psi30: function() {
    		return this.getPressure('p30');
    	},
    	psi15: function() {
    		return this.getPressure('p15');
    	},
    	therm20: function() {
    		return {
    			radius: thermDist(20, this.yield, 0.33, conditions.visibility),
    			overlay: {
    				points: makePoints(this.gz, thermDist(20, this.yield, 0.33, conditions.visibility))
    			}
    		}
    	}
    }
    
    

    Sorry if the formatting didn’t come through, I tried a few tags and combinations and couldn’t get it to look right in the preview.

    • #14
    • Comment
    • Fri 16 Jan 2009
    • 1208
    Anthony Mills wrote in to say...

    Sorry for the underlines but it just does not format correctly otherwise. Argh!

    Anyway, the idea here is you use inner functions to calculate the main bits. When you want to access stuff, it’s like:

    var det = new Detonation("blah", 0, 0, 42);
    var radius = det.destructionAtPsi[30].radius;
    
    // iterate through overpressure values
    for (var overpressure in det.destructionAtPsi) {
        var overlay = det.destructionAtPsi[overpressure].overlay;
    }
    

    This way you only define your PSI values and other factors once.

    Anyway, the code is:

    function Detonation(name, lat, lon, yield) {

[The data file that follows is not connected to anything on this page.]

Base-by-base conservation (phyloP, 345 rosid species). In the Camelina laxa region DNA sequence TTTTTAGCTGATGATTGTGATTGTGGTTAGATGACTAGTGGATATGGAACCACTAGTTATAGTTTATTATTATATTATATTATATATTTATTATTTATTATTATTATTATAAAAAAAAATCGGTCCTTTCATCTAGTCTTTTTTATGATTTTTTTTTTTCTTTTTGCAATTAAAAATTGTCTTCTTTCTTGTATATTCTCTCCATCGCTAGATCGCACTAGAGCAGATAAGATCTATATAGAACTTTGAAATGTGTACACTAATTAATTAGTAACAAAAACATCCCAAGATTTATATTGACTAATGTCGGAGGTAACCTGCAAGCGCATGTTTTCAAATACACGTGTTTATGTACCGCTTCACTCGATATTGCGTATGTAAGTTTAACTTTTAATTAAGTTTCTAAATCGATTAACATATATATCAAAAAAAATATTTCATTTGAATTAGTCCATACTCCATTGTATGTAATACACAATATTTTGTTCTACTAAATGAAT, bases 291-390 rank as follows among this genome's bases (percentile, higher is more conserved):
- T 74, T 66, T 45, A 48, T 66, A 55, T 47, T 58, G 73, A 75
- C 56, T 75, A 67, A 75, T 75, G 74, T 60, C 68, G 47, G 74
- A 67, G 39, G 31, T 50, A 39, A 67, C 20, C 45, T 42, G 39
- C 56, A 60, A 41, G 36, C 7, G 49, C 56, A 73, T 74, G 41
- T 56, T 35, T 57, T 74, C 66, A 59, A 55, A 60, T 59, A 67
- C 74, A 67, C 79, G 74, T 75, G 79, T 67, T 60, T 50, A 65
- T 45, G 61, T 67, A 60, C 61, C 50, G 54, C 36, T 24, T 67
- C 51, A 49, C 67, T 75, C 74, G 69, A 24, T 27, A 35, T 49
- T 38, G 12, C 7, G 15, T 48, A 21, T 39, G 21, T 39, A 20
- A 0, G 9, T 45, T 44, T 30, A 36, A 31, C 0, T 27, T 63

this.name = name;
        this.lat = lat;
        this.lon = lon;
        this.gz = new GLatLng(lat, lon);
        this.yield = yield;
        recalculate();  // cheaper than doing setThis(); setThat(); all of which will call recalculate()
    }
    
    Detonation.prototype.setYield = function (yield) {
        this.yield = yield;
        recalculate();
    };
    
    Detonation.prototype.recalculate = function () {
    
        function makeDestruction() {
            var result = {};
            for (var i = 0; i < arguments.length; i++) {
                var radius = arguments[i].factor * scale;
                result[arguments[i].psi] = {
                    radius: radius,
                    overlay: { points: makePoints(this.gz, radius) }
                };
            }
            return result;
        }
    
        function makeTemperature() {
            var result = {};
            for (var i = 0; i < arguments.length; i++) {
                var radius = thermDist(arguments[i].celsius, this.yield, arguments[i].factor, conditions.visibility);
                result[arguments[i].celsius] = {
                    radius: radius,
                    overlay: { points: makePoints(this.gz, radius) }
                }
            }
            return result;
        }
    
        var scale = Math.pow(yield, 1/3);
        this.destructionAtPsi = makeDestruction.call(this,  // need ".call(this," to preserve "this" in inner function
            {psi: 30, factor: 0.108},
            {psi: 15, factor: 0.153},
            {psi: 10, factor: 0.185},
            {psi: 5, factor: 0.281},
            {psi: 1, factor: 0.725}
        );
        this.temperature = makeTemperature.call(this,
            {celsius: 20, factor: 0.33},
            ...
        );
    };
    
    • #15